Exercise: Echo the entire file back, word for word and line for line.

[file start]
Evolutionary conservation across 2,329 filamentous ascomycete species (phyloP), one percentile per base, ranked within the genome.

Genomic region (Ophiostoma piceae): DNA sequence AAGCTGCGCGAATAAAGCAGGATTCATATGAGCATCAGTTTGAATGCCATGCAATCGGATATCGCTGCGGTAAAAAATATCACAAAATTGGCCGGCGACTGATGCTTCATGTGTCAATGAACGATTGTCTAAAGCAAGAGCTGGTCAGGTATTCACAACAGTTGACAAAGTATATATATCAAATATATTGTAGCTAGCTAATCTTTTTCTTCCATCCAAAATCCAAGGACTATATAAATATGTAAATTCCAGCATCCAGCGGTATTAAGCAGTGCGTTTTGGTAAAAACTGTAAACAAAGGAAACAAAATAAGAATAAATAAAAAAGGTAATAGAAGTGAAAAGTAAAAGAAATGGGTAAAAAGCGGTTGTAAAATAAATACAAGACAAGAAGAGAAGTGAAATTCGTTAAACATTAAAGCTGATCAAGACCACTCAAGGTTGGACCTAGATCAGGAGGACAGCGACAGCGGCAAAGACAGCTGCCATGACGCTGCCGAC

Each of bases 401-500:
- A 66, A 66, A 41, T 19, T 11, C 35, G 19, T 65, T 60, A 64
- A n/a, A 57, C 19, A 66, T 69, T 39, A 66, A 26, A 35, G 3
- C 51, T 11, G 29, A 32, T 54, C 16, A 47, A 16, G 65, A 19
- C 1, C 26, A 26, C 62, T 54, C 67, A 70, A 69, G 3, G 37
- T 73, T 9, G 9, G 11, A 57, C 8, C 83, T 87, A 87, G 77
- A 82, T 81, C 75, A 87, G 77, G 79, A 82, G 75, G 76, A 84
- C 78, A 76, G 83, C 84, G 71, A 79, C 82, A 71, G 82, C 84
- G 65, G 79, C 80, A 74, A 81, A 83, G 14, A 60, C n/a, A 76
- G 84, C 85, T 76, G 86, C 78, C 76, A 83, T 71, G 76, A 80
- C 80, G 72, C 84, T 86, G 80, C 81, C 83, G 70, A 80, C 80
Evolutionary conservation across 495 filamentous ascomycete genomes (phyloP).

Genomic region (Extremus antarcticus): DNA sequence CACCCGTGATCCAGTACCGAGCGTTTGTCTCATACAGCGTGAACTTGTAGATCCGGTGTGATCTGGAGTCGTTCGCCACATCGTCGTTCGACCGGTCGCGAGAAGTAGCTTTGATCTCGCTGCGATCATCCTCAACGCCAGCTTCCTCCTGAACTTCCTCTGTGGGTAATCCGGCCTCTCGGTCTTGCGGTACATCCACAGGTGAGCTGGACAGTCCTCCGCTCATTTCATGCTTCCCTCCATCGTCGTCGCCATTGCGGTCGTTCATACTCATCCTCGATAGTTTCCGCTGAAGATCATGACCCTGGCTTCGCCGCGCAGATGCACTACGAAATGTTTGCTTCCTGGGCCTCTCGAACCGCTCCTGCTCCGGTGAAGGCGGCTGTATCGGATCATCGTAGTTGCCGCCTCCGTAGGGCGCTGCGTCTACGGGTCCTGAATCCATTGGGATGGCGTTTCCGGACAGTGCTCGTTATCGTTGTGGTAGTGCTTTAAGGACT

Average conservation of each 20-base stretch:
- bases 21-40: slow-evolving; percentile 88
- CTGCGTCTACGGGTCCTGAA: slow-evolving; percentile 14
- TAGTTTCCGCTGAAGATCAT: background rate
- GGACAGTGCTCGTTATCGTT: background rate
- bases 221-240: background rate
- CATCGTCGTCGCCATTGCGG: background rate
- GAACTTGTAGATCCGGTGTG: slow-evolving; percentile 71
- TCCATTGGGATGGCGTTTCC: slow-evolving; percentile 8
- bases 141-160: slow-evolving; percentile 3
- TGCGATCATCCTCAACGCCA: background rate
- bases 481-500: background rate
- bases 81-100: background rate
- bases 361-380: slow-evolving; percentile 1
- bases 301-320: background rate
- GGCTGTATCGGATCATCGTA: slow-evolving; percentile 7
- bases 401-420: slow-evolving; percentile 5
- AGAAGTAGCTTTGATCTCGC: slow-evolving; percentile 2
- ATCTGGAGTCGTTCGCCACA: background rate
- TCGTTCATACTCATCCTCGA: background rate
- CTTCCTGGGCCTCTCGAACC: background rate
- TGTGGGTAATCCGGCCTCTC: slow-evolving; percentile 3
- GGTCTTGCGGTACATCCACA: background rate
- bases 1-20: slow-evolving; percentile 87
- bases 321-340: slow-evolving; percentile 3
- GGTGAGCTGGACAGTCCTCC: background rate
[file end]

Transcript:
Evolutionary conservation across 2,329 filamentous ascomycete species (phyloP), one percentile per base, ranked within the genome.

Genomic region (Ophiostoma piceae): DNA sequence AAGCTGCGCGAATAAAGCAGGATTCATATGAGCATCAGTTTGAATGCCATGCAATCGGATATCGCTGCGGTAAAAAATATCACAAAATTGGCCGGCGACTGATGCTTCATGTGTCAATGAACGATTGTCTAAAGCAAGAGCTGGTCAGGTATTCACAACAGTTGACAAAGTATATATATCAAATATATTGTAGCTAGCTAATCTTTTTCTTCCATCCAAAATCCAAGGACTATATAAATATGTAAATTCCAGCATCCAGCGGTATTAAGCAGTGCGTTTTGGTAAAAACTGTAAACAAAGGAAACAAAATAAGAATAAATAAAAAAGGTAATAGAAGTGAAAAGTAAAAGAAATGGGTAAAAAGCGGTTGTAAAATAAATACAAGACAAGAAGAGAAGTGAAATTCGTTAAACATTAAAGCTGATCAAGACCACTCAAGGTTGGACCTAGATCAGGAGGACAGCGACAGCGGCAAAGACAGCTGCCATGACGCTGCCGAC

Each of bases 401-500:
- A 66, A 66, A 41, T 19, T 11, C 35, G 19, T 65, T 60, A 64
- A n/a, A 57, C 19, A 66, T 69, T 39, A 66, A 26, A 35, G 3
- C 51, T 11, G 29, A 32, T 54, C 16, A 47, A 16, G 65, A 19
- C 1, C 26, A 26, C 62, T 54, C 67, A 70, A 69, G 3, G 37
- T 73, T 9, G 9, G 11, A 57, C 8, C 83, T 87, A 87, G 77
- A 82, T 81, C 75, A 87, G 77, G 79, A 82, G 75, G 76, A 84
- C 78, A 76, G 83, C 84, G 71, A 79, C 82, A 71, G 82, C 84
- G 65, G 79, C 80, A 74, A 81, A 83, G 14, A 60, C n/a, A 76
- G 84, C 85, T 76, G 86, C 78, C 76, A 83, T 71, G 76, A 80
- C 80, G 72, C 84, T 86, G 80, C 81, C 83, G 70, A 80, C 80
Evolutionary conservation across 495 filamentous ascomycete genomes (phyloP).

Genomic region (Extremus antarcticus): DNA sequence CACCCGTGATCCAGTACCGAGCGTTTGTCTCATACAGCGTGAACTTGTAGATCCGGTGTGATCTGGAGTCGTTCGCCACATCGTCGTTCGACCGGTCGCGAGAAGTAGCTTTGATCTCGCTGCGATCATCCTCAACGCCAGCTTCCTCCTGAACTTCCTCTGTGGGTAATCCGGCCTCTCGGTCTTGCGGTACATCCACAGGTGAGCTGGACAGTCCTCCGCTCATTTCATGCTTCCCTCCATCGTCGTCGCCATTGCGGTCGTTCATACTCATCCTCGATAGTTTCCGCTGAAGATCATGACCCTGGCTTCGCCGCGCAGATGCACTACGAAATGTTTGCTTCCTGGGCCTCTCGAACCGCTCCTGCTCCGGTGAAGGCGGCTGTATCGGATCATCGTAGTTGCCGCCTCCGTAGGGCGCTGCGTCTACGGGTCCTGAATCCATTGGGATGGCGTTTCCGGACAGTGCTCGTTATCGTTGTGGTAGTGCTTTAAGGACT

Average conservation of each 20-base stretch:
- bases 21-40: slow-evolving; percentile 88
- CTGCGTCTACGGGTCCTGAA: slow-evolving; percentile 14
- TAGTTTCCGCTGAAGATCAT: background rate
- GGACAGTGCTCGTTATCGTT: background rate
- bases 221-240: background rate
- CATCGTCGTCGCCATTGCGG: background rate
- GAACTTGTAGATCCGGTGTG: slow-evolving; percentile 71
- TCCATTGGGATGGCGTTTCC: slow-evolving; percentile 8
- bases 141-160: slow-evolving; percentile 3
- TGCGATCATCCTCAACGCCA: background rate
- bases 481-500: background rate
- bases 81-100: background rate
- bases 361-380: slow-evolving; percentile 1
- bases 301-320: background rate
- GGCTGTATCGGATCATCGTA: slow-evolving; percentile 7
- bases 401-420: slow-evolving; percentile 5
- AGAAGTAGCTTTGATCTCGC: slow-evolving; percentile 2
- ATCTGGAGTCGTTCGCCACA: background rate
- TCGTTCATACTCATCCTCGA: background rate
- CTTCCTGGGCCTCTCGAACC: background rate
- TGTGGGTAATCCGGCCTCTC: slow-evolving; percentile 3
- GGTCTTGCGGTACATCCACA: background rate
- bases 1-20: slow-evolving; percentile 87
- bases 321-340: slow-evolving; percentile 3
- GGTGAGCTGGACAGTCCTCC: background rate